Both with the traditional SSA method and the two text mining methods, a large number of FP EIPPCS cases were captured. To explore if there were any apparent pattern which could be suggestive of the means to optimise the methods, analysis of patterns of TP and FP was undertaken. For the SSA method, the PT terms Device malfunction and Device failure when combined are responsible for capturing over to two-third of the FP cases. Therefore, omitting these PT terms may improve precision although at the sacrifice of TP cases as 5 cases were captured by either of the two PTs. A number of PTs captured zero cases in the test set although these were identified as appropriate PTs in the initial signal analysis investigating the root causes. Thus, the choice of which PTs to include is a delicate balance between detecting the signal without drowning in noise. The same goes for the text mining methods, where distance between keywords set to a specific maximum can fail to include or exclude cases. For the two text mining methods, an analysis was undertaken to investigate if there were any unique terms present in the FP dataset, and which were not represented in the TP dataset, which could be suggestive of a means to improve precision. Most of the identified terms were common language to describe the signal. For the I2E method terms related to “prefilled” in connection with e.g. “insulin” or “flexpen” is only presented in the I2E FP data pool and could therefore be a suggestion for future optimisation. A similar optimisation was already implemented in the CPR method during development.
Leveraging of valuable information for pharmacovigilance purposes from unstructured text in case narratives has been tested by several researchers [15, 21, 22]. Through the use of NLP text mining, Wang et al. was able to uncover novel ADEs, thus drawing attention towards prospective surveillance versus the traditional retrospective approach that is the mainstay of traditional pharmacovigilance. Furthermore, Harpaz et al.  demonstrated that combining data from spontaneous reports with data harvested from the narratives of electronic health records through the use of NLP techniques allows for more accurate signal detection.
In this paper, the usefulness of applying text mining as a pharmacovigilance tool is demonstrated for the detection of a rare signal primarily by reducing work load. The rapid growth of safety data to surveillance combined with increasing regulatory requirements call for the development and testing of new methodologies in pharmacovigilance. This study is the first to exploit the use of text mining methodologies on a ‘real world’ safety signal. Surveillance of medication errors is by nature challenging as the cause of error is often driven by human behaviour which is only poorly captured by MedDRA@ coding. This means that surveillance of potential medication errors relies on manual and labour-intensive methodology. Our paper provides an alternative to this in the form of a standardised and transparent methodology. The employment of text mining in pharmacovigilance, as described here, need not be limited to the surveillance of potential medication errors but can be used for the ongoing regulatory requests, e.g., obligations in risk management plans and may thus be utilised broadly for signal detection and ongoing surveillance activities.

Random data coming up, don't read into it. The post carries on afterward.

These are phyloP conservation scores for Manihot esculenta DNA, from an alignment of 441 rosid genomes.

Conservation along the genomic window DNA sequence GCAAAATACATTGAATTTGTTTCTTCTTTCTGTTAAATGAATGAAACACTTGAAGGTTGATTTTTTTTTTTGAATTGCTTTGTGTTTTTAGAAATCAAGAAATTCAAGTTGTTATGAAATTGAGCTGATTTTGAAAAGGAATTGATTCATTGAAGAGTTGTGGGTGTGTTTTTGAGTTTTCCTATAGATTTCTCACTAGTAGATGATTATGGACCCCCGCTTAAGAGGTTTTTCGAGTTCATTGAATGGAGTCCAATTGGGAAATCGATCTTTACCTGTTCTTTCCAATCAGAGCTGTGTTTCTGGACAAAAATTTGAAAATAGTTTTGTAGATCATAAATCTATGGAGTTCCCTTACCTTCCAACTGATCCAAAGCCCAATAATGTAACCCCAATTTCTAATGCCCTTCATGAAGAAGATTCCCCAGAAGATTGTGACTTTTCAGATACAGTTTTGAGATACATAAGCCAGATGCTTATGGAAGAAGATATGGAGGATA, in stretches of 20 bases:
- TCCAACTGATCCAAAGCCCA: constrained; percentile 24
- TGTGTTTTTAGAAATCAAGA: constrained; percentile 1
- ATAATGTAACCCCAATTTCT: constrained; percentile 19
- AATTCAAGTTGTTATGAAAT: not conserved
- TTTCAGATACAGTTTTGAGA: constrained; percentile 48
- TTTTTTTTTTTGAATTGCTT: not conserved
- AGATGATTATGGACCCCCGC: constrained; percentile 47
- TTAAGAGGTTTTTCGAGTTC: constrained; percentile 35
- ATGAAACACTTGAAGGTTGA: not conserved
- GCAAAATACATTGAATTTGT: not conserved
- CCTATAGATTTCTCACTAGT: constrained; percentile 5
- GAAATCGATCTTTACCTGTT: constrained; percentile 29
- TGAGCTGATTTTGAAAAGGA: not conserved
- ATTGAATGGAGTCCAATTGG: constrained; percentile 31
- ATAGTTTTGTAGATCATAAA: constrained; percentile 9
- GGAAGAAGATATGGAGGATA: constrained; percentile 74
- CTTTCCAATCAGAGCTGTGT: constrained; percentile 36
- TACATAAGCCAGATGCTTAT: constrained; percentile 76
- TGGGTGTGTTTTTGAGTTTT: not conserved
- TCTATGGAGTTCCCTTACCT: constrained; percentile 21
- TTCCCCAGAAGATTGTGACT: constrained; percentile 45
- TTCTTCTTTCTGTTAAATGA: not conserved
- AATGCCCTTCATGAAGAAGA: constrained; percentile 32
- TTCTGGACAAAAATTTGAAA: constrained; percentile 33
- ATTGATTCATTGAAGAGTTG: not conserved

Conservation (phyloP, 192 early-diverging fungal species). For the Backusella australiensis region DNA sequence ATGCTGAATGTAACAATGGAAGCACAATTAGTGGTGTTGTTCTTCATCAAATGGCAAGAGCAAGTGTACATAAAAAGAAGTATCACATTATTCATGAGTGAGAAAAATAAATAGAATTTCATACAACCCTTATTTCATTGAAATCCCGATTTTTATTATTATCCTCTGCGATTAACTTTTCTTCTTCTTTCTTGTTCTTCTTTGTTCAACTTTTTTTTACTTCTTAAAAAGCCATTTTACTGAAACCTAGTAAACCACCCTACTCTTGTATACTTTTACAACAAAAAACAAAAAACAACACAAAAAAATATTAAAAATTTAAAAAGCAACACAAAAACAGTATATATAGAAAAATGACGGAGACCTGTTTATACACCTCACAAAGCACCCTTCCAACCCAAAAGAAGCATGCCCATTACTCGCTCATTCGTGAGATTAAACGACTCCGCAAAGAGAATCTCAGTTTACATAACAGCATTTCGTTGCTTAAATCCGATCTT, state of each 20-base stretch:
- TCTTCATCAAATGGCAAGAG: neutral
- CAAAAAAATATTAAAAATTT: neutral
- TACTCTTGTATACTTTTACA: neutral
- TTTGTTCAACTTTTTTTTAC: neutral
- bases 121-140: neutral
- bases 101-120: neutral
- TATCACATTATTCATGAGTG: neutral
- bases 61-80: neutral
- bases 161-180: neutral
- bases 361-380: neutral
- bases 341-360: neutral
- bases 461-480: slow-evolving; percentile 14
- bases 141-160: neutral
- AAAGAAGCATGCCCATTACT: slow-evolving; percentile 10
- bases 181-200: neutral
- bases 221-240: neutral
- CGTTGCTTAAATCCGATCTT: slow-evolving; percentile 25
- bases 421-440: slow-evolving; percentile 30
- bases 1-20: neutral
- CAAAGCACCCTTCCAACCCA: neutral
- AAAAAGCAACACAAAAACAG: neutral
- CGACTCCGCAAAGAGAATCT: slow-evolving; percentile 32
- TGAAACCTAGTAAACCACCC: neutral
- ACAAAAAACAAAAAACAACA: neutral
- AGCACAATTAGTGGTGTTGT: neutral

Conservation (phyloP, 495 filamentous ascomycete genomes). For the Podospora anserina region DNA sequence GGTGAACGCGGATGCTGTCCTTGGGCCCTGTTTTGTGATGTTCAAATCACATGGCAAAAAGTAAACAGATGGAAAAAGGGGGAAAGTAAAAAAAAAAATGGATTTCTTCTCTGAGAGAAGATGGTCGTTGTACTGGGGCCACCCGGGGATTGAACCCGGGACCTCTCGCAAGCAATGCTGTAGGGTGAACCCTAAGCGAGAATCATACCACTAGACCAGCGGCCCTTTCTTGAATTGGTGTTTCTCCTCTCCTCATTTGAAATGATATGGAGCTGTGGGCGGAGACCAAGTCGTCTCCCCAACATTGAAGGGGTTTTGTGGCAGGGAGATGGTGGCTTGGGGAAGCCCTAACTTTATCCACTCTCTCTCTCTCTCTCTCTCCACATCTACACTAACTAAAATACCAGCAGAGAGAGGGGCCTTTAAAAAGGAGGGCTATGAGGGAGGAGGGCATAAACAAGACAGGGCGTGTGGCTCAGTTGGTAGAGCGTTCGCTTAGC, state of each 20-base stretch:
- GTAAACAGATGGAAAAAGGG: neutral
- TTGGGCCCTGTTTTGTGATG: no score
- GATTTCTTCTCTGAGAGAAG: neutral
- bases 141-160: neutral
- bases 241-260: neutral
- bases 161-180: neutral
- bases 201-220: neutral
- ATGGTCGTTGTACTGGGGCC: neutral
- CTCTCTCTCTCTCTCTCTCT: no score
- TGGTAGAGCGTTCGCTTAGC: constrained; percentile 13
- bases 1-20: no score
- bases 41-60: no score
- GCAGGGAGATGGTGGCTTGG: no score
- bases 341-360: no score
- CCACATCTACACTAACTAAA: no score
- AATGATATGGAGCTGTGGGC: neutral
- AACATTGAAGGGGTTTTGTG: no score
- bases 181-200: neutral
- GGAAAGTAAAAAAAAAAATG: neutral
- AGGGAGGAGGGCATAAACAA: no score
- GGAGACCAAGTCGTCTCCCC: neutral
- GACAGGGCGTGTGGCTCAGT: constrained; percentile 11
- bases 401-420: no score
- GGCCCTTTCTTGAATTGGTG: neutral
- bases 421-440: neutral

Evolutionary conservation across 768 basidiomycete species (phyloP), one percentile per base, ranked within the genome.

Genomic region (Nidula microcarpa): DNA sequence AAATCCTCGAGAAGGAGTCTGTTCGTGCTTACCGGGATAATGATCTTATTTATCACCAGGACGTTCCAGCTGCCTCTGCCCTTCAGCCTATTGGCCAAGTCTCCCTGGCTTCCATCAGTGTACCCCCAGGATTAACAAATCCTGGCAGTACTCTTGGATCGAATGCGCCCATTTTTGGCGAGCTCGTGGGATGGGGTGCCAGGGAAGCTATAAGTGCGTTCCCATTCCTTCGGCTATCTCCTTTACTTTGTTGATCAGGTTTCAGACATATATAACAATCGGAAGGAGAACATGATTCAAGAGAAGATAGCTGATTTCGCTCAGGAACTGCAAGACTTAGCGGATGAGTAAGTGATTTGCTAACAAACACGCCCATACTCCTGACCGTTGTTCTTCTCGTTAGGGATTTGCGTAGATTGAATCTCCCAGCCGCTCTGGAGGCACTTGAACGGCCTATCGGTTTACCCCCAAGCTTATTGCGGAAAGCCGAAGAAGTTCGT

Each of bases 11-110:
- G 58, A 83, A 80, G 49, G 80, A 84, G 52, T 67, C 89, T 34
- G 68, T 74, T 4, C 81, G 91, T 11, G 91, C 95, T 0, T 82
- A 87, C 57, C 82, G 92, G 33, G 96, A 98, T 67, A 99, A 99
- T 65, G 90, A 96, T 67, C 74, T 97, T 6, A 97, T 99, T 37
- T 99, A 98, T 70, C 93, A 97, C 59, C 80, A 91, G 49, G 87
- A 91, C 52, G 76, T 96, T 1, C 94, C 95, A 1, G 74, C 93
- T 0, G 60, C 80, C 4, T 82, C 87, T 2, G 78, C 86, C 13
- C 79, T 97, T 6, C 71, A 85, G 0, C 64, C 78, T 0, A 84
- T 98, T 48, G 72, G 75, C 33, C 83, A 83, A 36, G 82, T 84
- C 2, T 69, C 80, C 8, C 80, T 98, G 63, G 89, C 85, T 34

This research shows that text mining methods may be useful tools for signal detection as compared to the traditional pharmacovigilance method. In particular, text mining methods may be beneficial when the signal description relies on unstructured text information, e.g. ICSR narrative, in terms of providing a standardised and less labour-intensive alternative to the traditional pharmacovigilance method.
Availability of data and materials
The datasets generated and/or analysed during the current study are not publicly available due to the content of individual patient safety information but are available from the corresponding author on reasonable request.
Adverse drug event
Novo Nordisk Foundation Center for Protein Research
Extraction of Insulin from a Prefilled Pen or Cartridge by a Syringe
European Medicines Agency
U.S. Food and Drug Administration
High level group term
Individual case safety report
Medical Dictionary for Regulatory Activities
Natural language processing
Safety Surveillance Advisor
World Health Organization
Walsh EK, Hansen CR, Sahm LJ, Kearney PM, Doherty E, Bradley CP. Economic impact of medication error: a systematic review. Pharmacoepidemiol Drug Saf. 2017;26(5):481–97.
Goedecke T, Ord K, Newbould V, Brosch S, Arlett P. Medication errors: new EU good practice guide on risk minimisation and error prevention. Drug Saf. 2016;39(6):491–500.
Newbould V, Meur S, Goedecke T, Kurz X. Medication errors: a characterisation of spontaneously reported cases in EudraVigilance. Drug Saf. 2017;40(12):1241–8.
World Health Organization. Reporting and learning systems for medication errors: the role of pharmacovigilance centres. 2014 [22-July-2018]. Available from: http://www.who.int/medicines/areas/quality_safety/safety_efficacy/emp_mes/en/.
European Medicines Agency, Pharmacovigilance Risk Assessment Committee. Good practice guide on recording, coding, reporting and assessment of medication errors. 2015 [04-Dec-2018]. Available from: https://www.ema.europa.eu/en/documents/regulatory-procedural-guideline/good-practice-guide-recording-coding-reporting-assessment-medication-errors_en.pdf.